This post introduced AF readers to Dr. Todd Lawson's definitive work concerning the controversial issue of the crucifixion Jesus in the Qur'an and early Islamic interpretation.

Earlier today, I discovered that Dr. Lawson has made this book available on his website for free download—link for PDF provided below:

The Crucifixion and the Qur'an - PDF

Enjoy !!!

Grace and peace,


Saturday, May 25, 2019

Monoousios vs. Homoousios

Back on May 11th, a good friend of mine began posting again in the Terminology: trinitarianism, unitarianism, monotheism, polytheism... thread, after an extended hiatus. The conversation between the two us continued over the next few days; and then on the 22nd, Tom contributed three consecutive, interrelated posts that would have been a bit difficult to adequately address in the combox. As such, I have created this new thread in an attempt to do justice to the cogent concerns and questions that he raised in those posts.

Now, a bit of background information. For a number of years now, I have maintained that the Greek term homoousion in the Nicene Creed and Chalcedonian Definition was used in a generic sense and not a strict numeric sense—in other words, homoousion is to be understood as 'same essence' rather than 'one essence'. And so, on my May 21st post to Tom, I wrote:

The Greek of the Chalcedonian Definition (451) strongly suggests a generic sense for both. My studies indicate that the numeric sense was not adopted until much later when homoousia began to be interpreted as monoousia. [Note: I had quickly typed up the above response and posted it before realizing that I had misspelled both homoousia and monoousia—should read homoousios and monoousios—sorry Tom, I am getting old.]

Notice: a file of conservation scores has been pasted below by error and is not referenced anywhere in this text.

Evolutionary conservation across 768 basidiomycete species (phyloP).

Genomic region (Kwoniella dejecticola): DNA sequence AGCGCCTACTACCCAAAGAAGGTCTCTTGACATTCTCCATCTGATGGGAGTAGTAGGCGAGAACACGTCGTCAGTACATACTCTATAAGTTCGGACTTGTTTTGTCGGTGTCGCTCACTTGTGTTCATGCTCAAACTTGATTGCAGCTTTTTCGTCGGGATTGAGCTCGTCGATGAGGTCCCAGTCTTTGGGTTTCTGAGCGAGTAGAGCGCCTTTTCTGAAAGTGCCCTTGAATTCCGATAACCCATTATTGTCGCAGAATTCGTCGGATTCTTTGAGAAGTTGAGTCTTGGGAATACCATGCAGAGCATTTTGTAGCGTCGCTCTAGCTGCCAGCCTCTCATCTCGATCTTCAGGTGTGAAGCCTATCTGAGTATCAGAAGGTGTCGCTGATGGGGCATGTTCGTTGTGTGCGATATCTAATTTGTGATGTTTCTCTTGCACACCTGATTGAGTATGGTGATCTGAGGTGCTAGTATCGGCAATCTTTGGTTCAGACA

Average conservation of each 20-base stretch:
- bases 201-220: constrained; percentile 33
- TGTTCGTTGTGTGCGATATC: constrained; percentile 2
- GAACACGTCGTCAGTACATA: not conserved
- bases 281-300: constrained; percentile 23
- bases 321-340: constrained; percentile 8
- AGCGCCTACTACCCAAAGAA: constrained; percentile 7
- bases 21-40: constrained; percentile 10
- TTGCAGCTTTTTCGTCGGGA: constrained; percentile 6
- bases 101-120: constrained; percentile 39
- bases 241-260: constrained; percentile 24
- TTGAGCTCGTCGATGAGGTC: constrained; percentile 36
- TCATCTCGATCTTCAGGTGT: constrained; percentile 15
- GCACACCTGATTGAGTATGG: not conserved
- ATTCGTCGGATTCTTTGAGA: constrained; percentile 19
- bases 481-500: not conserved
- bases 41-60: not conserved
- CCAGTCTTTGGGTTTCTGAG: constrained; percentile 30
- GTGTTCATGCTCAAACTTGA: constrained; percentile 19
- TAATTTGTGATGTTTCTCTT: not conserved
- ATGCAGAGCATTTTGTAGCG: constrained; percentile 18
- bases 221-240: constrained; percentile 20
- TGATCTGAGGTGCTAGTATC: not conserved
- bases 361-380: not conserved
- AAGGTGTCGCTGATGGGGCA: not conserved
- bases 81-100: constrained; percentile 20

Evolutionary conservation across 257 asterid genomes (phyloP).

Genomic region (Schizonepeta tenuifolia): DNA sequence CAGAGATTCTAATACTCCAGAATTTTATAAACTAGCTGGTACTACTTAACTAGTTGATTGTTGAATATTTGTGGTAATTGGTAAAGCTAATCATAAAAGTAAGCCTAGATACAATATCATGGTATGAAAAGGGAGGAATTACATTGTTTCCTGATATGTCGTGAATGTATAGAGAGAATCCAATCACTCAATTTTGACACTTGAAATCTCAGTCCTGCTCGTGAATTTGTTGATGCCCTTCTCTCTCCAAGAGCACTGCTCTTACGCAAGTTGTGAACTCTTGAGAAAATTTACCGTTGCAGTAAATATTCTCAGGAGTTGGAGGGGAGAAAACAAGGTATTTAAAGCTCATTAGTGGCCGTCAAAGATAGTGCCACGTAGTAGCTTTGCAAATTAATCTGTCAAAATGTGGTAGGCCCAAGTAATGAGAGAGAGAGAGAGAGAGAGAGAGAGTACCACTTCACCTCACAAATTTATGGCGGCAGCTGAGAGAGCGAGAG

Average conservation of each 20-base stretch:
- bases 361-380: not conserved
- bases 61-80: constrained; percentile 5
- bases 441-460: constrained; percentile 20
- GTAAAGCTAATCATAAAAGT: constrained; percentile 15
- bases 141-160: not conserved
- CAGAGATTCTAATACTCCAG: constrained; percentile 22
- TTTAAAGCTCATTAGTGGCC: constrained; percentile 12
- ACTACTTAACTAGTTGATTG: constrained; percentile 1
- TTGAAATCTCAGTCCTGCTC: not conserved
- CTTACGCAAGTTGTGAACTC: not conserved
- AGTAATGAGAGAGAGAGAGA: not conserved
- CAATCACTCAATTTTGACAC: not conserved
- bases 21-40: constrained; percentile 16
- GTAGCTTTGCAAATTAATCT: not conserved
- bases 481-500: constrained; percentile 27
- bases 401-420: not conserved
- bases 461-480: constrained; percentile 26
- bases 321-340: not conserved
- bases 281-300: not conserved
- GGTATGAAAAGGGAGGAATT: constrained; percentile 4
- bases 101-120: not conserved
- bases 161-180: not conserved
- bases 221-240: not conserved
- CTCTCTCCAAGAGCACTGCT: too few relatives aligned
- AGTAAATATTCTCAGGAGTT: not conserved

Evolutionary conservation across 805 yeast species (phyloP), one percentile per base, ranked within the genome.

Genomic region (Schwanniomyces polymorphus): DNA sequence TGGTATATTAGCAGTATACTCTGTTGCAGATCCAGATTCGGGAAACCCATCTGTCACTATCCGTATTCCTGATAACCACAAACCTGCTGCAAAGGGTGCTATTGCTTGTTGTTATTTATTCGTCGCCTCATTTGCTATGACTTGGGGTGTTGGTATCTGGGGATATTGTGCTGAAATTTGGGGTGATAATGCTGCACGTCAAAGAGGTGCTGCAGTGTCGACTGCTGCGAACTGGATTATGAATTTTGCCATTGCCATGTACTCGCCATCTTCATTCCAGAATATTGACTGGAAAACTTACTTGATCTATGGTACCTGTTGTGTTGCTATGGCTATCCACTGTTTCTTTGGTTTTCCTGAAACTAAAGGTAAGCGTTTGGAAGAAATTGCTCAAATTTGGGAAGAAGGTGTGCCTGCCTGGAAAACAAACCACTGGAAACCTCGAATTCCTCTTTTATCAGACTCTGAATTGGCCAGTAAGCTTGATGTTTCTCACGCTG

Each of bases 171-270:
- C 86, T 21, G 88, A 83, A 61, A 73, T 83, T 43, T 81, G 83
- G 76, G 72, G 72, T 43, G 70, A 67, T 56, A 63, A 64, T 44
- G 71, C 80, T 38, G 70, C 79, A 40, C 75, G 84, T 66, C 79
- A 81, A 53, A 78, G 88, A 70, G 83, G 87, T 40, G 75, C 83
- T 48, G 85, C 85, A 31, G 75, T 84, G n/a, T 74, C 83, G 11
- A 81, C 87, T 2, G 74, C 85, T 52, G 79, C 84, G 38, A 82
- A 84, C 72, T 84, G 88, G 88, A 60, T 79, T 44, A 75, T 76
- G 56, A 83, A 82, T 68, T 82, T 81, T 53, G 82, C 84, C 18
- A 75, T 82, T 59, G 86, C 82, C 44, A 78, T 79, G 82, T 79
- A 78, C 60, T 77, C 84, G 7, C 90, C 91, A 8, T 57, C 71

Tom on the 22nd responded with:

I would agree that homoousia began to be interpreted as monoousia, but what scholars usually say is “homoousia in the numeric sense.” I have not seen folks who suggest that traditional Christian Trinitarian teachings are true use the term monoousia to describe what they believe. Folks like Plantinga might be inclined to point to the developed equivalence of monoousia and homoousia in the numeric sense, but I don’t see things like this from Father Don Davis or Phillip Schaff.

I first encountered the distinction between monoousios and homoousios in Dr. Charles Hodge's Systematic Theology. Dr. Hodge wrote:

The ambiguity of the word μοούσιος has already been remarked upon. As ούσια may mean generic nature common to many individuals, not unum in numero, but ens unum in multis, so μοούσιος (consubstantial) may mean nothing more than sameness of species or kind. (Charles Hodge, Systematic Theology, Grand Rapids, MI: Eerdmans Publishing Co., 1981 reprint, 1.463.)